The 10 'worst' places to shop in the UK

Dudley came bottom of the retail pile in a new vitality index

Heather Saul
Friday 07 November 2014 16:26 GMT
(Creative Commons)

Dudley's retail centre has been ranked the worst place to shop in the UK.

A ranking system devised by retail specialists Harper Dennis Hobbs (HDH) scored the West Midlands town the lowest on their Vitality Index.

Perhaps unsurprisingly, London swept the boards with Westfield London, Chelsea and Knightsbridge all in the top three, along with the “smaller but vibrant” centres in the London boroughs of Richmond, Islington and Chiswick.

Meanwhile, Dover, Ellesmere Port and Bedminster were among the bottom 50 out of a total 500 in the report.

HDH said Dudley, along with other low ranking centres such as Llanelli and Morecambe, are “clearly in need of concerted effort/investment to regenerate their town centres".

“The bottom 50 least vital retail centres in Britain highlight centres that need to make serious changes to attract good quality retail tenants and customers alike," the report said.

"These centres tend to have both a relatively low total volume of spend available and a poor quality of retail tenants.”

Councillor Judy Foster, Dudley Council’s cabinet member for regeneration, said £200 million is being invested into Dudley town centre, alongside the redevelopment of the town's historic market place and the construction of 650 new homes.

HDH says it considers the prestige of each shop and the value it has to the street, rather than just looking at the number of transactions taking place within them. For example, ‘out-of-fashion’ retail tenants are considered as damaging to the overall appeal of a shopping location.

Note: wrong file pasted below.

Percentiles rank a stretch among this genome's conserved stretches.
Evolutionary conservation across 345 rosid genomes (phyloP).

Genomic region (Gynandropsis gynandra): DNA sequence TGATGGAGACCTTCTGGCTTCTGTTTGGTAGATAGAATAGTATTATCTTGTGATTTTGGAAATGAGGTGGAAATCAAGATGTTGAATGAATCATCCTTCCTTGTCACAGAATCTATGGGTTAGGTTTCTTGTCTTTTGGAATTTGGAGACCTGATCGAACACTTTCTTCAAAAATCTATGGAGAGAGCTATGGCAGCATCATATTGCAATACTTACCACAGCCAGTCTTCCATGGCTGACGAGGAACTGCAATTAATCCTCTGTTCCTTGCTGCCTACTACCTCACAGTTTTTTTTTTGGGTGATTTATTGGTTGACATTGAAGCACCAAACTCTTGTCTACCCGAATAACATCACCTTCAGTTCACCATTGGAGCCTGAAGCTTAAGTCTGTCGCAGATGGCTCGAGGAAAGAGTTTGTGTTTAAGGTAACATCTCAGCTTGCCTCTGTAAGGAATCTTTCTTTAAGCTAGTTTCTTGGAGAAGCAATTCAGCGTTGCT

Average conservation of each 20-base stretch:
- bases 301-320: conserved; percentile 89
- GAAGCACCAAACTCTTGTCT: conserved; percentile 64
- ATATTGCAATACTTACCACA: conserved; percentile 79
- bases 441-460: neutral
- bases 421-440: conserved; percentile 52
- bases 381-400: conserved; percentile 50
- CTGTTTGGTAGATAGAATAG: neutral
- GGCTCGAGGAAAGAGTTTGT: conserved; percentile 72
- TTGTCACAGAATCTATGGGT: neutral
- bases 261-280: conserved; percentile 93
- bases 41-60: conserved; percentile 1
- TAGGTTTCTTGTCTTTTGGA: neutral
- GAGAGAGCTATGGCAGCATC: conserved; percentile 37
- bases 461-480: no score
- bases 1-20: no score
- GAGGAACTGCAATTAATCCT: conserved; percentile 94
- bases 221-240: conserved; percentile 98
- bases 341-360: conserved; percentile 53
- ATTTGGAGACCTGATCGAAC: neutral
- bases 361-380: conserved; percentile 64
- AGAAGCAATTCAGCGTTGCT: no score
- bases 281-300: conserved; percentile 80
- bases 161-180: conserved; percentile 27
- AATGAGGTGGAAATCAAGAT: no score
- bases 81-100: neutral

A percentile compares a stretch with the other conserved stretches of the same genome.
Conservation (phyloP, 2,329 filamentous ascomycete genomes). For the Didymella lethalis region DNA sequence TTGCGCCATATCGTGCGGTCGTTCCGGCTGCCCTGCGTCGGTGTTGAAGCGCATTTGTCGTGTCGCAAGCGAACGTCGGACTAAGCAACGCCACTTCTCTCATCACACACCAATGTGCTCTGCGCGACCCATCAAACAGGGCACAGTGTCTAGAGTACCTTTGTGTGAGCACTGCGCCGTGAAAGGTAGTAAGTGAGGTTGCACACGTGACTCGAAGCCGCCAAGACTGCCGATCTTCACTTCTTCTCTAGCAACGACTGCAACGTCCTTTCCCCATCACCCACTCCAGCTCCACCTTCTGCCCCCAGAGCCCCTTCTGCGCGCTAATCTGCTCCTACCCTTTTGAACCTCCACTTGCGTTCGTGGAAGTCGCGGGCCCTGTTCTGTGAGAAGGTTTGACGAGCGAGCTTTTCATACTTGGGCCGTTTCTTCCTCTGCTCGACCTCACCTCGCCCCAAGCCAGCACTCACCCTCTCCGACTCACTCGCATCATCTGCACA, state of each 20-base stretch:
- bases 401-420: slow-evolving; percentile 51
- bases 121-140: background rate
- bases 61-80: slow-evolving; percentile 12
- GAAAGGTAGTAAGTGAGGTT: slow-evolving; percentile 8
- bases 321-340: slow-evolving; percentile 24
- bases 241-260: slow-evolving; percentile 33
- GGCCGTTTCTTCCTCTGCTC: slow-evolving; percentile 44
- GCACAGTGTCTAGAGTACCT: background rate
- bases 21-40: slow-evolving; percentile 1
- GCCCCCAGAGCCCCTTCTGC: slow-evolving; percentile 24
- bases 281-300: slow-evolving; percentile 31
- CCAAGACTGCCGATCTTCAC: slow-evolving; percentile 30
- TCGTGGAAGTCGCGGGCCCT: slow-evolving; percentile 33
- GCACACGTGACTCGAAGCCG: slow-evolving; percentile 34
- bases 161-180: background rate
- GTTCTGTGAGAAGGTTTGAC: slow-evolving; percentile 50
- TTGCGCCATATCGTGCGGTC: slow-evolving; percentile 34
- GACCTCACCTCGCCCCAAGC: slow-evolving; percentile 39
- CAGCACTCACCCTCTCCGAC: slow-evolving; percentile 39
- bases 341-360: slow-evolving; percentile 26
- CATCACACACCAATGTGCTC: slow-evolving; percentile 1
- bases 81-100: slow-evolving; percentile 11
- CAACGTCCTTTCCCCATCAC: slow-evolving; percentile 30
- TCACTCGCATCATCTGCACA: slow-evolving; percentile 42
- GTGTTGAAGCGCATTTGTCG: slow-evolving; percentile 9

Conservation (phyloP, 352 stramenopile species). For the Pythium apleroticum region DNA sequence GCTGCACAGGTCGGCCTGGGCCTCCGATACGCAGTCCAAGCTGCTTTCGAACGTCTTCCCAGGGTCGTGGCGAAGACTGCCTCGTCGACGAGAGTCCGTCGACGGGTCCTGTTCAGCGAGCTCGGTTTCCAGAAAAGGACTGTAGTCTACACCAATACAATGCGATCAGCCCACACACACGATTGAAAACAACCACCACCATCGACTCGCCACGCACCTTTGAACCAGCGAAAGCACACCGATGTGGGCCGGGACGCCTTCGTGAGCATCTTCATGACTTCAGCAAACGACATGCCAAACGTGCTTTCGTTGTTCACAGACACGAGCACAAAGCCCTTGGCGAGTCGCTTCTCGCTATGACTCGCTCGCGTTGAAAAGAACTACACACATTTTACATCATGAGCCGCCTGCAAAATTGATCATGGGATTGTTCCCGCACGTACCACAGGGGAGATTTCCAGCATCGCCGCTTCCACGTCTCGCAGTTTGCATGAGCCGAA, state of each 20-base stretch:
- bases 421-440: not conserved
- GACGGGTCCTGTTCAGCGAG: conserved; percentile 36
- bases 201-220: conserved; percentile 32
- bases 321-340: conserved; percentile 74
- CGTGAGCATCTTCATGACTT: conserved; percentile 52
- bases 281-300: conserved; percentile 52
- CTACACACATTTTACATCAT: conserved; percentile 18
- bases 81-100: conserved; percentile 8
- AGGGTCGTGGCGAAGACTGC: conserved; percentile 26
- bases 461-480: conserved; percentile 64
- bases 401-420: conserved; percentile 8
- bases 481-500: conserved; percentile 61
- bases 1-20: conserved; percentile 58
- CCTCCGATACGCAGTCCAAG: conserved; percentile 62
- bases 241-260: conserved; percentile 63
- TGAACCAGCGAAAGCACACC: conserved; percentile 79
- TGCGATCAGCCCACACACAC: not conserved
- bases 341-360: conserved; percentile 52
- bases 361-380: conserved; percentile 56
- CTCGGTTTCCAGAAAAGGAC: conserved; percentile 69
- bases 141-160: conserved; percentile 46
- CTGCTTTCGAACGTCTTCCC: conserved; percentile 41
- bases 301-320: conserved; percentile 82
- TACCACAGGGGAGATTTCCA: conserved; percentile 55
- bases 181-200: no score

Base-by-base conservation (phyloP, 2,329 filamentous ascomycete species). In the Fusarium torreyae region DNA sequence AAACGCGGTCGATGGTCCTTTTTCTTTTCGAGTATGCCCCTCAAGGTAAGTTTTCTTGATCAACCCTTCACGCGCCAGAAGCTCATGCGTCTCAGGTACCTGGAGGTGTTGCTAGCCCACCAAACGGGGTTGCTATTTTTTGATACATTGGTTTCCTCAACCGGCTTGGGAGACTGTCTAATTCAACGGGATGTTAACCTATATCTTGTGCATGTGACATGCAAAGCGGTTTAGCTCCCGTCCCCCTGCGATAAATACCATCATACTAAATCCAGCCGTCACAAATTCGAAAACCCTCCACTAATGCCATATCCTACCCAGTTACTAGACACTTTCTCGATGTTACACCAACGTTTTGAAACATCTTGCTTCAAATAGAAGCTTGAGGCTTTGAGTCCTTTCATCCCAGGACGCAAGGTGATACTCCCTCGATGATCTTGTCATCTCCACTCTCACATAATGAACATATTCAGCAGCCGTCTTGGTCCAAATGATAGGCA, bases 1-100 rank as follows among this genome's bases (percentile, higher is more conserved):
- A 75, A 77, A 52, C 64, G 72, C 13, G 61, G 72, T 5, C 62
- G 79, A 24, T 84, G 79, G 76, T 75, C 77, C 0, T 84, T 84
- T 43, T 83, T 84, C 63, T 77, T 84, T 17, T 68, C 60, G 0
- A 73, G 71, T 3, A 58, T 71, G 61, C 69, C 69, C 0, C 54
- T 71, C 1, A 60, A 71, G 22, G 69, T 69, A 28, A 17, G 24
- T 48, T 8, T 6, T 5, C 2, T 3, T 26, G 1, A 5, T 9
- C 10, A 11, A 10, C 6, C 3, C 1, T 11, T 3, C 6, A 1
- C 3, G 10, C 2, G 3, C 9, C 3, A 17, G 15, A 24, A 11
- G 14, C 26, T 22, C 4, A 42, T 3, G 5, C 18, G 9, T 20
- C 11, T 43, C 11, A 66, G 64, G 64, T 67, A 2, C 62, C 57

It said this allowed them to compare smaller high streets and retail centres against bigger ones. The system also takes into account the vacancy rates in each city, with high numbers of vacant units pulling down the overall HDH rate.

Dudley High street (Google Maps)

HDH explained: “Too often British retail centres are judged on their vacancy rate alone, however a centre full of unfashionable tenants should be assessed in a similar way to centres with high vacancy rates.

“Equally, some of the largest centres will also have some of the highest rents attached, meaning that smaller centres with high vitality may be some of the most profitable locations for retailers.”

Ms Foster said Dudley's Churchill precinct only has two empty units, while its Birmingham Street area is fully occupied.

She told The Independent: “Dudley town centre’s issues are being addressed by a strong vision and that vision is absolutely being delivered on the ground. If companies took the time to visit Dudley instead of writing reports in their offices using unreliable and out of date information, then the regeneration and undeniable buzz in Dudley town centre would be unmistakable.

"Maybe then at some in the future credible information could be released to support town centres, rather than commercially damaging them”.

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